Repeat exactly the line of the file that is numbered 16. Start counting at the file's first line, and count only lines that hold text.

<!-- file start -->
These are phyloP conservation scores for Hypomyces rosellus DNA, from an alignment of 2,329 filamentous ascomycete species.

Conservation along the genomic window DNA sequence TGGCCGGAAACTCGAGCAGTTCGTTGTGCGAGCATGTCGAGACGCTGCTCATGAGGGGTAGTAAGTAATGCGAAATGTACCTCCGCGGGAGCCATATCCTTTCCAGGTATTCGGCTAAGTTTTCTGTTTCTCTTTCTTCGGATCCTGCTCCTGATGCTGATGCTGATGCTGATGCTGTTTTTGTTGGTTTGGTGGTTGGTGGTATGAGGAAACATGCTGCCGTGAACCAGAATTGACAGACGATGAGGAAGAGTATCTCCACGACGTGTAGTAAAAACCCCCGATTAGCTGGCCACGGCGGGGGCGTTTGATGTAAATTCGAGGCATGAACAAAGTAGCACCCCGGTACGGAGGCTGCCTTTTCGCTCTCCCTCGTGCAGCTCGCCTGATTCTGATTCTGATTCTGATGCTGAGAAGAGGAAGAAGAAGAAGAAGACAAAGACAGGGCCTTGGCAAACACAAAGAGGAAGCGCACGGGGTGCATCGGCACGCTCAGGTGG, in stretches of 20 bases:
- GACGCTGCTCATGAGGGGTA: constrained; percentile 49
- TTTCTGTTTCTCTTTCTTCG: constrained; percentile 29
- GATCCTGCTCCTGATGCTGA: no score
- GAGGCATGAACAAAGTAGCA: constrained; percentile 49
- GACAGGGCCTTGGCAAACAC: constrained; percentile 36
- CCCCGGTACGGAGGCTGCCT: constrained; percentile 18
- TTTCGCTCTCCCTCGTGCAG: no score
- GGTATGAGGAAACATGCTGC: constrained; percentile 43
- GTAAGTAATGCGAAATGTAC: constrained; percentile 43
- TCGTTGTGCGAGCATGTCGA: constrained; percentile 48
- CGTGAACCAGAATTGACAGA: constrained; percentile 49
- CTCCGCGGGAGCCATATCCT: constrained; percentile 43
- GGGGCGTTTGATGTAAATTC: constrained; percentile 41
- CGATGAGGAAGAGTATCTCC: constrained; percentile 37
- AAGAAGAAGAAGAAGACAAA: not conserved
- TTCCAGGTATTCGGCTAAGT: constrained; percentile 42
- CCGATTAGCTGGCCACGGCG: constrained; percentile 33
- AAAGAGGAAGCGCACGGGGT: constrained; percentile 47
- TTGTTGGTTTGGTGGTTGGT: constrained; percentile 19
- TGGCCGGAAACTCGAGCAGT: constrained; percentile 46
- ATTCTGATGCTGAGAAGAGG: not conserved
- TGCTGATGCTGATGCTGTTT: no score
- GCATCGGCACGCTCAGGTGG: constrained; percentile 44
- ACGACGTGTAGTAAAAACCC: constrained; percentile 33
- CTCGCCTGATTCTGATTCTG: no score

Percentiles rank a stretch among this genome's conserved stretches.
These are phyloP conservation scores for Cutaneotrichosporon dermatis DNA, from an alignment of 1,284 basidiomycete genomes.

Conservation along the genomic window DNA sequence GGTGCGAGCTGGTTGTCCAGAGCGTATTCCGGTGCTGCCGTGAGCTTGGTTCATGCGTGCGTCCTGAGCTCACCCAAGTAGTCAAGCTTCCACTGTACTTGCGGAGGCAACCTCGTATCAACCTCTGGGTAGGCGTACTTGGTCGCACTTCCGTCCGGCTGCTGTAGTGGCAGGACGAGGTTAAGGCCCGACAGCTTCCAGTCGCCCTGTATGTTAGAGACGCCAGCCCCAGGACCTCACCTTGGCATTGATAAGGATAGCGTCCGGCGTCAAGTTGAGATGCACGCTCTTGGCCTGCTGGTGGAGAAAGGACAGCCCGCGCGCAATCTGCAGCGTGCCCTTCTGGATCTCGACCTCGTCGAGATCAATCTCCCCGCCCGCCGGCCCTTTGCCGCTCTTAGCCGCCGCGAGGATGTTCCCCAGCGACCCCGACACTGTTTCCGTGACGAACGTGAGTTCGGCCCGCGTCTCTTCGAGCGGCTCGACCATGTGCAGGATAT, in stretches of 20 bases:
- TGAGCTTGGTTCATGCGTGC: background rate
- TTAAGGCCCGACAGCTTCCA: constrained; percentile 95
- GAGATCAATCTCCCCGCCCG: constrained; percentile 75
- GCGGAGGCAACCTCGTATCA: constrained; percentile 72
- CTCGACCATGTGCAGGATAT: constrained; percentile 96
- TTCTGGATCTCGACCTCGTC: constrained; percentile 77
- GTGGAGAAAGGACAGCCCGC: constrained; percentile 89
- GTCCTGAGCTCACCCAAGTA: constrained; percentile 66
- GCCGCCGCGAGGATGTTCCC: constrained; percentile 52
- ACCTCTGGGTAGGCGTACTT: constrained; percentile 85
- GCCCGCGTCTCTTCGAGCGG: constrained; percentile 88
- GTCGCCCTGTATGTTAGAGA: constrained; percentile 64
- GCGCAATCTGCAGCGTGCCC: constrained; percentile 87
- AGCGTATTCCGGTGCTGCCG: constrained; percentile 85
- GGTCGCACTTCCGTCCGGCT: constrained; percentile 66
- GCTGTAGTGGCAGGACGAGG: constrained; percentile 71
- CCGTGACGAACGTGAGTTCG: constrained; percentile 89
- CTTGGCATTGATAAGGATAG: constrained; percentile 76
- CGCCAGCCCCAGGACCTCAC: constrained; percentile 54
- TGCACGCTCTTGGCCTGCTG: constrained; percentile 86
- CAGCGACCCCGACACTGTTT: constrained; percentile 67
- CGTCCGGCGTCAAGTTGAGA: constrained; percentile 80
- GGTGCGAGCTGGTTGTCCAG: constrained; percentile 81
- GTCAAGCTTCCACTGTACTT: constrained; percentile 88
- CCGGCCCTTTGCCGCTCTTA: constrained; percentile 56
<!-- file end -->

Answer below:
- CGATGAGGAAGAGTATCTCC: constrained; percentile 37